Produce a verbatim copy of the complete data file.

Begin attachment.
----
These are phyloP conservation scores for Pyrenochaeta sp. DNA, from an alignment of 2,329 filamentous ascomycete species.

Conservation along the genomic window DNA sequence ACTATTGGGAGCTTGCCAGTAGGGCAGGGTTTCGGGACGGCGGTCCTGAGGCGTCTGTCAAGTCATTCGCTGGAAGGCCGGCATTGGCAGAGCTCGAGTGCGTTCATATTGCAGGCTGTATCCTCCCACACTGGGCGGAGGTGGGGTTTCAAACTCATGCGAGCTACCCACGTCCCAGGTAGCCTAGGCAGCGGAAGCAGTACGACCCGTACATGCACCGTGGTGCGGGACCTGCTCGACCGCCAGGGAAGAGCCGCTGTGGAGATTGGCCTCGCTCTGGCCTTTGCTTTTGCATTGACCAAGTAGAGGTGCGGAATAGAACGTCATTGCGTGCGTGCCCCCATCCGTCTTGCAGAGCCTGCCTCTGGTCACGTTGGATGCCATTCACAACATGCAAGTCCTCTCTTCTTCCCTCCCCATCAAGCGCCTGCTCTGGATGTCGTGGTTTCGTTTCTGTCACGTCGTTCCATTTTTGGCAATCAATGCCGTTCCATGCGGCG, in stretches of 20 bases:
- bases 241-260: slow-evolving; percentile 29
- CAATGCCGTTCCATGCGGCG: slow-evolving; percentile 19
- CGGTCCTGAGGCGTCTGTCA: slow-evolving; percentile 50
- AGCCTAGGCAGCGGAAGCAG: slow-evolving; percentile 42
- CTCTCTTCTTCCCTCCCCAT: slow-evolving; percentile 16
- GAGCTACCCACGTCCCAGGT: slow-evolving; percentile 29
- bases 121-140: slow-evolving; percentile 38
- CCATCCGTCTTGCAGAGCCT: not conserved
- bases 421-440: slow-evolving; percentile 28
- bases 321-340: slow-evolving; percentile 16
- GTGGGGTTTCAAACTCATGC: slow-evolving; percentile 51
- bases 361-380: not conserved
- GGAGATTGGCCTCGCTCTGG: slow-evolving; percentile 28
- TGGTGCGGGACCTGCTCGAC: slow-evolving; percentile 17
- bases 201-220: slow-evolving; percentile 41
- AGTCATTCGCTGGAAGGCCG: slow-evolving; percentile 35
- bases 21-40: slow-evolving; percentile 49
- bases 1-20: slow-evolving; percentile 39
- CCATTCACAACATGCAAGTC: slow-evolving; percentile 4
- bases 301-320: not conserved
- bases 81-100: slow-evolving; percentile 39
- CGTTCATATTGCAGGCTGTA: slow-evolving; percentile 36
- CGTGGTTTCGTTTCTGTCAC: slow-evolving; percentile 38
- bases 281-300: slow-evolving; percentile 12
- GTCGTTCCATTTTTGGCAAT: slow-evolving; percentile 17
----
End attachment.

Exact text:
These are phyloP conservation scores for Pyrenochaeta sp. DNA, from an alignment of 2,329 filamentous ascomycete species.

Conservation along the genomic window DNA sequence ACTATTGGGAGCTTGCCAGTAGGGCAGGGTTTCGGGACGGCGGTCCTGAGGCGTCTGTCAAGTCATTCGCTGGAAGGCCGGCATTGGCAGAGCTCGAGTGCGTTCATATTGCAGGCTGTATCCTCCCACACTGGGCGGAGGTGGGGTTTCAAACTCATGCGAGCTACCCACGTCCCAGGTAGCCTAGGCAGCGGAAGCAGTACGACCCGTACATGCACCGTGGTGCGGGACCTGCTCGACCGCCAGGGAAGAGCCGCTGTGGAGATTGGCCTCGCTCTGGCCTTTGCTTTTGCATTGACCAAGTAGAGGTGCGGAATAGAACGTCATTGCGTGCGTGCCCCCATCCGTCTTGCAGAGCCTGCCTCTGGTCACGTTGGATGCCATTCACAACATGCAAGTCCTCTCTTCTTCCCTCCCCATCAAGCGCCTGCTCTGGATGTCGTGGTTTCGTTTCTGTCACGTCGTTCCATTTTTGGCAATCAATGCCGTTCCATGCGGCG, in stretches of 20 bases:
- bases 241-260: slow-evolving; percentile 29
- CAATGCCGTTCCATGCGGCG: slow-evolving; percentile 19
- CGGTCCTGAGGCGTCTGTCA: slow-evolving; percentile 50
- AGCCTAGGCAGCGGAAGCAG: slow-evolving; percentile 42
- CTCTCTTCTTCCCTCCCCAT: slow-evolving; percentile 16
- GAGCTACCCACGTCCCAGGT: slow-evolving; percentile 29
- bases 121-140: slow-evolving; percentile 38
- CCATCCGTCTTGCAGAGCCT: not conserved
- bases 421-440: slow-evolving; percentile 28
- bases 321-340: slow-evolving; percentile 16
- GTGGGGTTTCAAACTCATGC: slow-evolving; percentile 51
- bases 361-380: not conserved
- GGAGATTGGCCTCGCTCTGG: slow-evolving; percentile 28
- TGGTGCGGGACCTGCTCGAC: slow-evolving; percentile 17
- bases 201-220: slow-evolving; percentile 41
- AGTCATTCGCTGGAAGGCCG: slow-evolving; percentile 35
- bases 21-40: slow-evolving; percentile 49
- bases 1-20: slow-evolving; percentile 39
- CCATTCACAACATGCAAGTC: slow-evolving; percentile 4
- bases 301-320: not conserved
- bases 81-100: slow-evolving; percentile 39
- CGTTCATATTGCAGGCTGTA: slow-evolving; percentile 36
- CGTGGTTTCGTTTCTGTCAC: slow-evolving; percentile 38
- bases 281-300: slow-evolving; percentile 12
- GTCGTTCCATTTTTGGCAAT: slow-evolving; percentile 17